BOOK REVIEWS 375 between production and distribution. Thus, Dr. Kwoka’s ﬁnding that considerable vertical economies exist in the industry is signiﬁcant. As noted, however, there appears to be a bias in his estimate. But beyond that, de-integration of the industry does not necessarily mean that vertical economies will be lost. The author notes ways to preserve these economies through the use of independent system operators or power pools. Dr. Kwoka’s other chief ﬁnding, that publicly-owned distribution systems tend to be especially efﬁcient, prompts interesting policy questions. Logically, the con- clusion is that the optimal system performance may be best achieved through a public takeover of distribution. This may not be politically feasible in many sit- uations. However, the success of publicly-owned systems apparently lies in the ability of the regulators to monitor closely managerial operations, thus providing the regulator with good information on the system’s operating cost and investment requirements. If public takeovers are not desirable for political reasons, a second- best policy would be to reduce the size of distribution systems, making the ﬂow of managerial information easier for regulators to handle and regulation more effec- tive. This has important implications for merger policy since the consolidation now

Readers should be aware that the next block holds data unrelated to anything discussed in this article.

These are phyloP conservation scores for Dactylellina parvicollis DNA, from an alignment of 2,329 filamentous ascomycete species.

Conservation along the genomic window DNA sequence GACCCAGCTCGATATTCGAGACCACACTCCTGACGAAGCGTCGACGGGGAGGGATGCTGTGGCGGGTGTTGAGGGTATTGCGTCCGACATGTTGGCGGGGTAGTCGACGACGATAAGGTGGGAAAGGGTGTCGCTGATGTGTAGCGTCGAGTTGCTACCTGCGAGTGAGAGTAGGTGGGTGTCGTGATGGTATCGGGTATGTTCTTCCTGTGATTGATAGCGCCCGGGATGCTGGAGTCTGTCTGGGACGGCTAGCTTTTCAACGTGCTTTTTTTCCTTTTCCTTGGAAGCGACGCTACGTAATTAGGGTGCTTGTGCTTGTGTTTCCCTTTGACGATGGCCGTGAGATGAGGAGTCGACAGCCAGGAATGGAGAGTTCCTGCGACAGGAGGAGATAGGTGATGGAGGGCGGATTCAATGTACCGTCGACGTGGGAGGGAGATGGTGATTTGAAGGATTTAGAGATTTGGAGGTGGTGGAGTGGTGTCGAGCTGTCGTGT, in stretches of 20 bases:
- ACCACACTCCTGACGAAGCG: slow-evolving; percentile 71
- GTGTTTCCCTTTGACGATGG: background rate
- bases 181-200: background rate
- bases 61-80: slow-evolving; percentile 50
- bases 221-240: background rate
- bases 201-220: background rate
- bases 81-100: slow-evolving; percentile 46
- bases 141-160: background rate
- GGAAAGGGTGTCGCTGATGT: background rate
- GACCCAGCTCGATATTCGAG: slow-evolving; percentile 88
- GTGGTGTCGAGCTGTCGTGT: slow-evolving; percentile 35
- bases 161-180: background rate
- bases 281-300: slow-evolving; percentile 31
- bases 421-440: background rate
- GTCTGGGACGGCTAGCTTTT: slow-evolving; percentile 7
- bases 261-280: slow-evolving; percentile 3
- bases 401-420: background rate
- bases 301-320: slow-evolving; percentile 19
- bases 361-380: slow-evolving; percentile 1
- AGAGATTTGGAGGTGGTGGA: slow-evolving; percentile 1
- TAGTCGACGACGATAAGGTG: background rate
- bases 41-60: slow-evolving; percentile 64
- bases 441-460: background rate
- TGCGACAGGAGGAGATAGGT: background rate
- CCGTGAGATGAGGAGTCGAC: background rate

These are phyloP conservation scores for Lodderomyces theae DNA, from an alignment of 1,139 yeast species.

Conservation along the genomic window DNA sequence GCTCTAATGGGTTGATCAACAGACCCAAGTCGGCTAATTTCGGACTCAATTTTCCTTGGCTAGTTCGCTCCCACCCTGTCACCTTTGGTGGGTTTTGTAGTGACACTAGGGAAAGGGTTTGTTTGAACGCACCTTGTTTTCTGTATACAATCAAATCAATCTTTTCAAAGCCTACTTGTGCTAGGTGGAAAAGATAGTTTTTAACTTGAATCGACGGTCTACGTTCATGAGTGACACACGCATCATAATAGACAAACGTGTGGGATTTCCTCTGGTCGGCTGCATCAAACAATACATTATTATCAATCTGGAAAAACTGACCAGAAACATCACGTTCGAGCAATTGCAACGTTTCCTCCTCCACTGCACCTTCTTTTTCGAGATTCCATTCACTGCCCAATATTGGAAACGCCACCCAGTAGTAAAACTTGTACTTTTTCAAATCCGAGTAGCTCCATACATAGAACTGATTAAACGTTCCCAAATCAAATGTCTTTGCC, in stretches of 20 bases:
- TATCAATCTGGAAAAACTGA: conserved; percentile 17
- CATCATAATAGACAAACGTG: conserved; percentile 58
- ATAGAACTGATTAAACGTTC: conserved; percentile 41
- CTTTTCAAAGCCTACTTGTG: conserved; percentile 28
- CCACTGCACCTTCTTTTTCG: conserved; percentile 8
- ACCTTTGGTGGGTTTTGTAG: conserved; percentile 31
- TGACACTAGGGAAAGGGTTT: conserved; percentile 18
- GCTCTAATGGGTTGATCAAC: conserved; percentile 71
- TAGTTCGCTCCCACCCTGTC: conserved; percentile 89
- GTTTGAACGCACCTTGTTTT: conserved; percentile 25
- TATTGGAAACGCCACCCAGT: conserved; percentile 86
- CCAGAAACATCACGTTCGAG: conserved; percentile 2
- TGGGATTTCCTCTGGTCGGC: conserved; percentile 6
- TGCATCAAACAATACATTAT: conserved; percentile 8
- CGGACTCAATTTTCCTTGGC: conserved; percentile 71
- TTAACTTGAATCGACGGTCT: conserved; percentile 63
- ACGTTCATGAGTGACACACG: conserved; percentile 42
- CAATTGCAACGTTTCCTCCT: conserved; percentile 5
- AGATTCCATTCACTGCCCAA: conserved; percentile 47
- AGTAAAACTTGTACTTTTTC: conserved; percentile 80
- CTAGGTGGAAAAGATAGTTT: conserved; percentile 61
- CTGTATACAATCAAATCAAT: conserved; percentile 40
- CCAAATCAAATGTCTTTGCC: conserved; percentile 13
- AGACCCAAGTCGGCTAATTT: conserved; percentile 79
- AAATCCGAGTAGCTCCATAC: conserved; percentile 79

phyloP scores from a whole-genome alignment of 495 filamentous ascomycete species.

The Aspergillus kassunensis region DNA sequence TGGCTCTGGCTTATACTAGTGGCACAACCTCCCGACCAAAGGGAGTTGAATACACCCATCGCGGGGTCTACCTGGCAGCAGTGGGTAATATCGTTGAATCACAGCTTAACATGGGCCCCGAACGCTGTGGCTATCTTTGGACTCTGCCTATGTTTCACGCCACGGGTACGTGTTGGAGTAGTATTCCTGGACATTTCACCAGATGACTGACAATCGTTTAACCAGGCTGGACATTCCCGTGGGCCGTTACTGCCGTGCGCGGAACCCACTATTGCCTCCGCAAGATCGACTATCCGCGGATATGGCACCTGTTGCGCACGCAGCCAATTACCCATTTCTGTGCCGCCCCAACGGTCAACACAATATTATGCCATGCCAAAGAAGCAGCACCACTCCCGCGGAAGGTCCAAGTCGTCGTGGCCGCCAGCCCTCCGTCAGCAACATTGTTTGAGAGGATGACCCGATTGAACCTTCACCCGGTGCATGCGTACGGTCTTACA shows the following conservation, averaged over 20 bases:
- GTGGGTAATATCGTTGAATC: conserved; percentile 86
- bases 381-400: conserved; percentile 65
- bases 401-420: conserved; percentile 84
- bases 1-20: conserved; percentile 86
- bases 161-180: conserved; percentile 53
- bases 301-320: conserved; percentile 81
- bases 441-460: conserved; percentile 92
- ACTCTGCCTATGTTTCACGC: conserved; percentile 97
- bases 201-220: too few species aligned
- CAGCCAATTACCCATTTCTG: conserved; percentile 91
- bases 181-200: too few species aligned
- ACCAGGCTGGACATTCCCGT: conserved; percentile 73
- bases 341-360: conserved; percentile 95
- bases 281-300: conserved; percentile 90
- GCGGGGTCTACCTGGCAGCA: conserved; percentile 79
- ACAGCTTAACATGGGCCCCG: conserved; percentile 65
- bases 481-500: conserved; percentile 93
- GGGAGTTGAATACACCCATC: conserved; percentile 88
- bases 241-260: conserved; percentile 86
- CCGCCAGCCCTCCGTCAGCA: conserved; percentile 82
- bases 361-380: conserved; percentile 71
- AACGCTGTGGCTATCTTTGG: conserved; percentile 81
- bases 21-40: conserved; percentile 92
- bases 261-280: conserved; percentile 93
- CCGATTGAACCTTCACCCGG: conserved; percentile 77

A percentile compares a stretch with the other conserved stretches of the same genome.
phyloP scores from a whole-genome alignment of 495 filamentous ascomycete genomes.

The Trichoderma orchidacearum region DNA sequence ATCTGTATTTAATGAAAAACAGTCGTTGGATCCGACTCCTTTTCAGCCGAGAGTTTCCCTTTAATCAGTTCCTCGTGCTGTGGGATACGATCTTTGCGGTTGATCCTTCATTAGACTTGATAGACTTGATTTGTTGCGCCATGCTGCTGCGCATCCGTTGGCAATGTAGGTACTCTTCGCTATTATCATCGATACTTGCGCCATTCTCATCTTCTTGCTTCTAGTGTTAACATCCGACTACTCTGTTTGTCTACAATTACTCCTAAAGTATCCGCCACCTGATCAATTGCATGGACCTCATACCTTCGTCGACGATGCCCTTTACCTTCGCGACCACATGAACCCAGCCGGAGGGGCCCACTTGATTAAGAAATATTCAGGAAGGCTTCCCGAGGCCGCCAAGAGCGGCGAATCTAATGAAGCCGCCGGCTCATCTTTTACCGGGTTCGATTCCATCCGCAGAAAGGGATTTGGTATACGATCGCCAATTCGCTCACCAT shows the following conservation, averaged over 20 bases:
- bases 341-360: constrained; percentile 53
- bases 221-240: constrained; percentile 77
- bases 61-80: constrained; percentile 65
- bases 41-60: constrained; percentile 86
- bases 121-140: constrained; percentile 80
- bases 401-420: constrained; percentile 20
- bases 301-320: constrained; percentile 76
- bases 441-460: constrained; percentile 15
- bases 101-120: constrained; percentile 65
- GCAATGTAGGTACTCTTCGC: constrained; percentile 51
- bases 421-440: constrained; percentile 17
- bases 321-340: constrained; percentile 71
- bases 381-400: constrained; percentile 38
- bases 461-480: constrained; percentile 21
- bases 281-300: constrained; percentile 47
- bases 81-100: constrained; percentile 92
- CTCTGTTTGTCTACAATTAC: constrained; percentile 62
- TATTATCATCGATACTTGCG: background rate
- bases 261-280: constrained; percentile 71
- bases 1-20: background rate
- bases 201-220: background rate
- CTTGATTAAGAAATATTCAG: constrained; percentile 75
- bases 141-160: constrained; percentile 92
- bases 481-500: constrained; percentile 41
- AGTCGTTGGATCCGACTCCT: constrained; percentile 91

Review of Industrial Organization – Springer Journals
Published: Oct 6, 2004
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